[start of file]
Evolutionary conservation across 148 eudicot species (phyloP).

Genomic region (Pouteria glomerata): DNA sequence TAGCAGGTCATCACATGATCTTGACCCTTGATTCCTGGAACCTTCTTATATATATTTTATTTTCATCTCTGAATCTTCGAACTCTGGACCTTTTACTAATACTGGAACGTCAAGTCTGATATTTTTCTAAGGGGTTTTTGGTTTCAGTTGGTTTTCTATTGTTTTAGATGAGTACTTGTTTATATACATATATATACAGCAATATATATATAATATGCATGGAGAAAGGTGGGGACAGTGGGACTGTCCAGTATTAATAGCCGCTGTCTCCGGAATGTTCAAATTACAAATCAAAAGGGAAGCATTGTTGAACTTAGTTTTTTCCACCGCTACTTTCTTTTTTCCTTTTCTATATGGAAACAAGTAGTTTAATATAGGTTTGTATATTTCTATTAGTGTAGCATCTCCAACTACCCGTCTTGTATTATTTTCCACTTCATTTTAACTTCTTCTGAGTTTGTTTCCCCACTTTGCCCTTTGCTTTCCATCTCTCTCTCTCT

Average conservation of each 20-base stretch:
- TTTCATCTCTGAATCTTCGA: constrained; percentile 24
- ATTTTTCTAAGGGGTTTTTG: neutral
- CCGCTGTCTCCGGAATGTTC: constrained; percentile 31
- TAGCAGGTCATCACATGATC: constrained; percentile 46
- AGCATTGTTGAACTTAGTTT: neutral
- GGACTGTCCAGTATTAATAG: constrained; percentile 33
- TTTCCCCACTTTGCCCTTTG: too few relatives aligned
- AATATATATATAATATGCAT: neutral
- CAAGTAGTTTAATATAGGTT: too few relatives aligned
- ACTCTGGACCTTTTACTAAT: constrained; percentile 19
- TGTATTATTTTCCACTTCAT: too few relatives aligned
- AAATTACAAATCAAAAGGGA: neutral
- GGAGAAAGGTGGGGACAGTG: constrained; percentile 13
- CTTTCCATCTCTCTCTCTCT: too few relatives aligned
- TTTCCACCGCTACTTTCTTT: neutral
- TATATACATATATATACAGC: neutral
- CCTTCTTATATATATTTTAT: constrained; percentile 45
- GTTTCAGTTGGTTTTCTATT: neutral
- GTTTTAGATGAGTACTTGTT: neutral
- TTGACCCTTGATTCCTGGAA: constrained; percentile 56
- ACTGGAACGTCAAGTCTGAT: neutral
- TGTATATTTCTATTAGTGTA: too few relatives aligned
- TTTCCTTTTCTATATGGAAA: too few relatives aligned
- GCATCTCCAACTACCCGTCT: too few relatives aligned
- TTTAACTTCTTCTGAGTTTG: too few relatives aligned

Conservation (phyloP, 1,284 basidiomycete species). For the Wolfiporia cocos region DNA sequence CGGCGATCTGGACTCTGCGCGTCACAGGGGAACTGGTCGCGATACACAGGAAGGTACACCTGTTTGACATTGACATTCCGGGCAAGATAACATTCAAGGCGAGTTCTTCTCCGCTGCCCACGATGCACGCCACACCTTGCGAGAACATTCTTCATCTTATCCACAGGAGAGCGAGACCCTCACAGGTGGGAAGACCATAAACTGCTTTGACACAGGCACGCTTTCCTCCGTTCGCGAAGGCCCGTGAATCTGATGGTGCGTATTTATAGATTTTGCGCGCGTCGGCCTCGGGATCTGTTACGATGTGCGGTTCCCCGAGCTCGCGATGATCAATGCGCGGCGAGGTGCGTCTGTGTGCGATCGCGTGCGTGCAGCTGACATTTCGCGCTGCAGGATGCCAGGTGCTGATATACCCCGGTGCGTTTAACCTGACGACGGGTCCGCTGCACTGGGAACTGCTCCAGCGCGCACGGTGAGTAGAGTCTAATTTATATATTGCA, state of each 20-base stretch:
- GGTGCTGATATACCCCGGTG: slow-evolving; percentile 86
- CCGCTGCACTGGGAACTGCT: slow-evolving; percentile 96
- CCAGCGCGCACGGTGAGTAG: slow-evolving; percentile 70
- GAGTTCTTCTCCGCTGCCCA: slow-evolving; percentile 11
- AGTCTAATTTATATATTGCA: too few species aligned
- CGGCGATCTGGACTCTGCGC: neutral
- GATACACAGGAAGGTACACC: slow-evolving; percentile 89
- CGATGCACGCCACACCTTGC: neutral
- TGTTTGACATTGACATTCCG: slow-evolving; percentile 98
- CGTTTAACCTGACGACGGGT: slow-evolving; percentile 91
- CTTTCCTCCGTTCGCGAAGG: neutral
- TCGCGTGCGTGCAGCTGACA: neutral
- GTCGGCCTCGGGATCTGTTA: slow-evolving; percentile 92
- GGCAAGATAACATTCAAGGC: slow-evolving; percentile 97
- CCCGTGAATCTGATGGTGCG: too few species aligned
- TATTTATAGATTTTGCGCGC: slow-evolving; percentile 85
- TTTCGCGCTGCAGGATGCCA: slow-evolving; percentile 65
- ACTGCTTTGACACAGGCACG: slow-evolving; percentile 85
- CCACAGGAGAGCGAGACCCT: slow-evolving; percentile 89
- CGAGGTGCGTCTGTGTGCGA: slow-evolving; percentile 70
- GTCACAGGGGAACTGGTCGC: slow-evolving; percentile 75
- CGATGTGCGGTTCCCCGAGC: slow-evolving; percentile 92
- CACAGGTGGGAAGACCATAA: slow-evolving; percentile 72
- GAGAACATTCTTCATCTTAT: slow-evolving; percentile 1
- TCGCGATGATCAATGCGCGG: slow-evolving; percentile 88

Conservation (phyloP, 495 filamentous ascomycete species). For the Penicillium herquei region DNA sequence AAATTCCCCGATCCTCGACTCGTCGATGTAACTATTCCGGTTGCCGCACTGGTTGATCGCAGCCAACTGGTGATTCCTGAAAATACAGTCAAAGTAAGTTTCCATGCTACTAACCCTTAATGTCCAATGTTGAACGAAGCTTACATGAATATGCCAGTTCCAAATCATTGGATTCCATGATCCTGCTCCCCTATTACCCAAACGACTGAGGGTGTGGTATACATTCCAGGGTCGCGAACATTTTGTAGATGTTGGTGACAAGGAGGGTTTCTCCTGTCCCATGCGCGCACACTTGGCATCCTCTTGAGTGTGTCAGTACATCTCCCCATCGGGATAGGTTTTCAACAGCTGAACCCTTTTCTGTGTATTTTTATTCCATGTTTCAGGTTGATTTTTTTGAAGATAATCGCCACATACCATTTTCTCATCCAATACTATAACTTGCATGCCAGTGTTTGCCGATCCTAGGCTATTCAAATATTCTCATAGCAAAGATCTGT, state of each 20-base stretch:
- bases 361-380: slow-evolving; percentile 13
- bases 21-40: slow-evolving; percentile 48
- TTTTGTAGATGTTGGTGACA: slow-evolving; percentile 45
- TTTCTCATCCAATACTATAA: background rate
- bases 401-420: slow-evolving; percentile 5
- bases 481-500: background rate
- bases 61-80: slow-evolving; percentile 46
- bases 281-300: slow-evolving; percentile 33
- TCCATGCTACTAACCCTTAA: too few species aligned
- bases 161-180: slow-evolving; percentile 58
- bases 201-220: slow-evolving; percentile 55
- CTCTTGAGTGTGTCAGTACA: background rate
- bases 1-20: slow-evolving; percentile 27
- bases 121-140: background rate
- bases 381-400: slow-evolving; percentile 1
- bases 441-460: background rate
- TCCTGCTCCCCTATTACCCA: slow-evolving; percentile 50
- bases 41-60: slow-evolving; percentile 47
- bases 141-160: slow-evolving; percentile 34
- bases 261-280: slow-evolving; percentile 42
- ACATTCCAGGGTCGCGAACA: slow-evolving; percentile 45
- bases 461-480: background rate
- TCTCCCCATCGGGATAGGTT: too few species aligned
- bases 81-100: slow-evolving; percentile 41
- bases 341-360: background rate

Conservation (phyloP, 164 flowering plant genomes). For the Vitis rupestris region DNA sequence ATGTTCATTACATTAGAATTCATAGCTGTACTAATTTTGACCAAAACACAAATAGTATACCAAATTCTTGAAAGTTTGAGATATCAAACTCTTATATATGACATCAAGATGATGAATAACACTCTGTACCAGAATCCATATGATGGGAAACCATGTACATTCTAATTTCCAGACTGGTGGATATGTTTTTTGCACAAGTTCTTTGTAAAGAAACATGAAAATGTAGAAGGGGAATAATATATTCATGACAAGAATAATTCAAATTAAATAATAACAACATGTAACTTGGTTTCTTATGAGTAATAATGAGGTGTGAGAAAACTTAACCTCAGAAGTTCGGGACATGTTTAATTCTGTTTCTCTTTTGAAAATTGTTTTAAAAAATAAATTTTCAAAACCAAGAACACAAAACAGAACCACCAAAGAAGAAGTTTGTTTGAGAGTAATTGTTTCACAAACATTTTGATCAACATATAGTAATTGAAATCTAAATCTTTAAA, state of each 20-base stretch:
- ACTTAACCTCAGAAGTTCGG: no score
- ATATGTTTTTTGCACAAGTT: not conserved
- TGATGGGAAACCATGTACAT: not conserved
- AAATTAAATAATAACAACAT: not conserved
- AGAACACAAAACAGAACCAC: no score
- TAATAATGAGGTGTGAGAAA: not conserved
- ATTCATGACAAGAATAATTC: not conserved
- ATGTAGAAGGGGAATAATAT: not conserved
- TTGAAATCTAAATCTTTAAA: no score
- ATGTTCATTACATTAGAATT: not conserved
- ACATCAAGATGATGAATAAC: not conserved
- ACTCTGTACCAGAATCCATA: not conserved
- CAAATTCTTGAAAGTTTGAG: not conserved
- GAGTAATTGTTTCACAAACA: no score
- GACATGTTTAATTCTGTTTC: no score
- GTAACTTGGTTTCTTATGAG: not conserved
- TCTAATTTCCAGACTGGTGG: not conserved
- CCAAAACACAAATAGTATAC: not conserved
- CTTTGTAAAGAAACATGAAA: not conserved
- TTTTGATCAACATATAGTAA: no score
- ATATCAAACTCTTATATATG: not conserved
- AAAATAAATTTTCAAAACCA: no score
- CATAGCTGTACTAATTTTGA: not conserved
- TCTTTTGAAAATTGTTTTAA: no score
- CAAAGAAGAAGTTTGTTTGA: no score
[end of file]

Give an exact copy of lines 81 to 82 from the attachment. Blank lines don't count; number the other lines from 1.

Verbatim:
Conservation (phyloP, 164 flowering plant genomes). For the Vitis rupestris region DNA sequence ATGTTCATTACATTAGAATTCATAGCTGTACTAATTTTGACCAAAACACAAATAGTATACCAAATTCTTGAAAGTTTGAGATATCAAACTCTTATATATGACATCAAGATGATGAATAACACTCTGTACCAGAATCCATATGATGGGAAACCATGTACATTCTAATTTCCAGACTGGTGGATATGTTTTTTGCACAAGTTCTTTGTAAAGAAACATGAAAATGTAGAAGGGGAATAATATATTCATGACAAGAATAATTCAAATTAAATAATAACAACATGTAACTTGGTTTCTTATGAGTAATAATGAGGTGTGAGAAAACTTAACCTCAGAAGTTCGGGACATGTTTAATTCTGTTTCTCTTTTGAAAATTGTTTTAAAAAATAAATTTTCAAAACCAAGAACACAAAACAGAACCACCAAAGAAGAAGTTTGTTTGAGAGTAATTGTTTCACAAACATTTTGATCAACATATAGTAATTGAAATCTAAATCTTTAAA, state of each 20-base stretch:
- ACTTAACCTCAGAAGTTCGG: no score